New to ED, Suggestions on Supplies

  1. Hey guys

    transitioning from the NICU to ER and wondering what supplies I should get to carry on my person. Scissors, tape, watch etc.,

    in the NICU I literally carry one pen. Lol
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    About Nurse-please

    Joined: Mar '18; Posts: 31; Likes: 23
    from NV , US
    Specialty: 1 year(s) of experience

    11 Comments

  3. by   nursephillyphil
    leatherman raptor shears, pens, a good watch (i use my apple watch or g-shock), and danskos or something similar.
  4. by   psu_213
    What I would do--take a pair of hemostats, put them "through" the center of a roll of tape. Attach the hemostats to my scrub top. Use the roll of tape as a holster for my trauma shears.
  5. by   CraigB-RN
    Not much. A pen, a watch and a cheap pair of trauma shears (so you don't care if they disappear). And your ears of course.

    Anything more than that will depend on where you work and whats available.
  6. by   VAEDRN
    Trauma shears, hemostats, stethoscope, pen light, pens, small pad of paper (I take blank computer paper and fold it up and put it in my pocket, so I can make quick notes when getting turn over from EMS. You will see a lot of nurses use a paper towel to jot down info quickly). I use to tape an ammonia inhalant to my badge, but the ED I work in now has the ammonia inhalant's in the pyxis. I would also not recommend using a lanyard for your name badge. A co-worker of mine, has had a pt attempt to choke him, by grabbing the lanyard and pulling back as he walked away. Hope this helps
    Last edit by VAEDRN on Apr 14 : Reason: grammar
  7. by   canoehead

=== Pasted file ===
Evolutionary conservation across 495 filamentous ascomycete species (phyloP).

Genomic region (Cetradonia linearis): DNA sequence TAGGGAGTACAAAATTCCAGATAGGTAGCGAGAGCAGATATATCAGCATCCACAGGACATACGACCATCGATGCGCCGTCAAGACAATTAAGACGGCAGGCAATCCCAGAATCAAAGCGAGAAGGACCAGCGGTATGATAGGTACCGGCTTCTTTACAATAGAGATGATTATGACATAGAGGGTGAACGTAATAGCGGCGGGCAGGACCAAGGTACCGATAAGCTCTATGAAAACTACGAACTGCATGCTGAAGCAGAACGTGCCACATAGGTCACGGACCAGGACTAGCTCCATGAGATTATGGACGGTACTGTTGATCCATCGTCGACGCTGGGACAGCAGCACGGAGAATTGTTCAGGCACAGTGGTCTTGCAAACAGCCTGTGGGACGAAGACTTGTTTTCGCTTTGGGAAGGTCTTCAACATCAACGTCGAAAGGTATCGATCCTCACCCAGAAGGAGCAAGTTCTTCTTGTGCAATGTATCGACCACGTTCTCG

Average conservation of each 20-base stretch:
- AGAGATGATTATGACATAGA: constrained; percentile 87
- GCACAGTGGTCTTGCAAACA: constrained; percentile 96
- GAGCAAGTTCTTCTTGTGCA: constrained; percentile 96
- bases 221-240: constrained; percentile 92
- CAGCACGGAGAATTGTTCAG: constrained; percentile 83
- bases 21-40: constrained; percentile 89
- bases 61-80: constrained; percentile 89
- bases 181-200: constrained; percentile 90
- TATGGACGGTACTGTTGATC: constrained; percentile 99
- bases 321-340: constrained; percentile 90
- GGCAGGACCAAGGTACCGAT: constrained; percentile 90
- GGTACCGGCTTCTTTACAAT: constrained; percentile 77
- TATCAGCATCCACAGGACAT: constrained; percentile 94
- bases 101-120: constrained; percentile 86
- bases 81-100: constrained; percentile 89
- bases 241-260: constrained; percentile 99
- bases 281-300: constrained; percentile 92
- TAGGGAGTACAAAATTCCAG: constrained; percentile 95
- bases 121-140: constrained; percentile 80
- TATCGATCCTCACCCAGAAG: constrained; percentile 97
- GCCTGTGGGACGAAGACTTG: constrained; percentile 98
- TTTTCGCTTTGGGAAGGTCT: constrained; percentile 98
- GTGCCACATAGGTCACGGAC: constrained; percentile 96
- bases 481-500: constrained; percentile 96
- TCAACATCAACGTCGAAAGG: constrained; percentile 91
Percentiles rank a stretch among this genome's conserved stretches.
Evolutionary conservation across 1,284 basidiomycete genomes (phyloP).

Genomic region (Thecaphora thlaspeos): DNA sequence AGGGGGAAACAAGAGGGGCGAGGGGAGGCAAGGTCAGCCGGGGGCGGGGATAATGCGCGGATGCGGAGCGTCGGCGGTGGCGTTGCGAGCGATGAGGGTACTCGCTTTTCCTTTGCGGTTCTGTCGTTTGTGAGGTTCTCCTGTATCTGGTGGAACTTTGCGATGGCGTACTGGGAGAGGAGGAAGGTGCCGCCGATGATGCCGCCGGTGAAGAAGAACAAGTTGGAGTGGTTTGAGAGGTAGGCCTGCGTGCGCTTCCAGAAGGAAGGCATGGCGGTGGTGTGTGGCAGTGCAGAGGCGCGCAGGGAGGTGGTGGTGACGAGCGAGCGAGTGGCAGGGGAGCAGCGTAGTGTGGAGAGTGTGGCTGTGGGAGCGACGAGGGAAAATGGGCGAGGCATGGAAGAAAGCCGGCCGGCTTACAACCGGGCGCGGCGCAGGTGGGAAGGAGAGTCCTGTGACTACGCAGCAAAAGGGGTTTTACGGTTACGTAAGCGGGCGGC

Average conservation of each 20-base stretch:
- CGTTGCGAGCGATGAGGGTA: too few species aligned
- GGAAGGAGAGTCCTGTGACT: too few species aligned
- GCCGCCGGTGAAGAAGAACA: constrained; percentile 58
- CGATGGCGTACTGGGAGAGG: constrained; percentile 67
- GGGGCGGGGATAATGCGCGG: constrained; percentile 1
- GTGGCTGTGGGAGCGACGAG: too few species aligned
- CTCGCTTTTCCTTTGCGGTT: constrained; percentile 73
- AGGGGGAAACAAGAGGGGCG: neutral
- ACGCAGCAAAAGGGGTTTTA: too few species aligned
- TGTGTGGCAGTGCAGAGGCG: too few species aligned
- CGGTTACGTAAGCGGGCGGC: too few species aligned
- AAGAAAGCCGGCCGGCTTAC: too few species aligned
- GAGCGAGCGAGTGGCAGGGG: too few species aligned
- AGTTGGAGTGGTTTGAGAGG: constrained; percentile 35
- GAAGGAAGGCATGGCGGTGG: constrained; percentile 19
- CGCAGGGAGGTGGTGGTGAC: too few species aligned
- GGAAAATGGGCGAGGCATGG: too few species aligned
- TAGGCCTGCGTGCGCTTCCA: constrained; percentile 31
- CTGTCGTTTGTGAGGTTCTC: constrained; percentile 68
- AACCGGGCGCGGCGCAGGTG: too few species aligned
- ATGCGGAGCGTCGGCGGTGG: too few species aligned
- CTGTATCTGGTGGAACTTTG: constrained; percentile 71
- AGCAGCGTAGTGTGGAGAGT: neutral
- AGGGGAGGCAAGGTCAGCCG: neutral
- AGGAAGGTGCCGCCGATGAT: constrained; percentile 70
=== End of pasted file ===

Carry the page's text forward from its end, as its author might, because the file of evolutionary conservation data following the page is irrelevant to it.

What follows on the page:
A calculator, pens, tape, scissors, penlight and change for a coffee. I also keep a few O2 tubing connectors so I can add an extension tube without making an extra trip.

    I use the cheap kids scissors you buy at Sobeys, blunt tip so they don't make holes in your scrubs, and not expensive to replace if they get lost or bloody.
  8. by   chare
    Quote from CraigB-RN
    Not much. A pen, a watch and a cheap pair of trauma shears (so you don't care if they disappear). And your ears of course.

    Anything more than that will depend on where you work and whats available.
    This, and a good penlight.
  9. by   PeakRN
    Depends on the setup of the ED but carry as little as possible. For example I don't carry a penlight because we have otoscopes and opthalmoscopes in every room. If I need to write something down and didn't grab a paper I can just write on a paper towel. We keep alcohol wipes in the rooms so I don't carry those. We safety check our rooms at the beginning of every shift so I don't carry oxygen trees or any of that. I don't carry a watch because we have clocks in all of our rooms with a second hands.

    I carry my trauma shears, pen, sharpie, keys (for our restraints, psych rooms, and code elevator), reference cards for emergent meds/trauma scoring/NRP resuscitation (the things that I know I tend to forget when the pressure mounts), work phone, personal phone (I have our field protocols on it), and stethoscope.